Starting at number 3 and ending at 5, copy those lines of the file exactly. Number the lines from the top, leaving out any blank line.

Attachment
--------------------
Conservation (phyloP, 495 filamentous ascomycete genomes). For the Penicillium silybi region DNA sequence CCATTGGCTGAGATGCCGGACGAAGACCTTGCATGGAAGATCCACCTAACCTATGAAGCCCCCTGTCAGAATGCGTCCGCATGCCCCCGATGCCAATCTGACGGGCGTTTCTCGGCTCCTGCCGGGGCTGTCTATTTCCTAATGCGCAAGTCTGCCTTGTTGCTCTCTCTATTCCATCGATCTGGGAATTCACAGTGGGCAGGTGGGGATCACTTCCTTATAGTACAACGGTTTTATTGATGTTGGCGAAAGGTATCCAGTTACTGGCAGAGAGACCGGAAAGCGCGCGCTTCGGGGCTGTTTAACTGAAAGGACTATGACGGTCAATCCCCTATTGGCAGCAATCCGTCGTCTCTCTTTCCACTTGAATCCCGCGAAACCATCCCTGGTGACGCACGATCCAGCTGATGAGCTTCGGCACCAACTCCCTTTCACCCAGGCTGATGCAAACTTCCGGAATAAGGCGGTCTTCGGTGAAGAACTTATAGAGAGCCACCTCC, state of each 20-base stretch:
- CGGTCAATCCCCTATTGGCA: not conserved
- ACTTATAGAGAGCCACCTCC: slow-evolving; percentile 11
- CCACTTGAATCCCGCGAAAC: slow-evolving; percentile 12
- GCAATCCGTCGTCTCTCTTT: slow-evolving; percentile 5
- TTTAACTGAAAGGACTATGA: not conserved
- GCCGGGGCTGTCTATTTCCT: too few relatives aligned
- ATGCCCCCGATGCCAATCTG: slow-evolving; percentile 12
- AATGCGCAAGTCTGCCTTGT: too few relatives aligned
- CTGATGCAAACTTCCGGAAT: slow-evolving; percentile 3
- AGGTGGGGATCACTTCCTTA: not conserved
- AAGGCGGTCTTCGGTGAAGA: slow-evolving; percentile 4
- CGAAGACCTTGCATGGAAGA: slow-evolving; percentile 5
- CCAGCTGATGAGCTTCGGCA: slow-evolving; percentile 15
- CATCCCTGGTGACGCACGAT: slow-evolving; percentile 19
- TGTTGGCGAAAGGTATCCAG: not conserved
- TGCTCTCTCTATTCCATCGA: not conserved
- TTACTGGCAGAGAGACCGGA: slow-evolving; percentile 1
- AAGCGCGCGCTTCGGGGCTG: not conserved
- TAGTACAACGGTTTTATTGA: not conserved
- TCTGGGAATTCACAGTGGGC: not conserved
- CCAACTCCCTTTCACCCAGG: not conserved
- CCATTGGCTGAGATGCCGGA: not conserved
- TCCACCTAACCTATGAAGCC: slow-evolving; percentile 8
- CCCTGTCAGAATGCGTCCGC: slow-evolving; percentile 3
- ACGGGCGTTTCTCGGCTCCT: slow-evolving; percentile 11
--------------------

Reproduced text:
- ACTTATAGAGAGCCACCTCC: slow-evolving; percentile 11
- CCACTTGAATCCCGCGAAAC: slow-evolving; percentile 12
- GCAATCCGTCGTCTCTCTTT: slow-evolving; percentile 5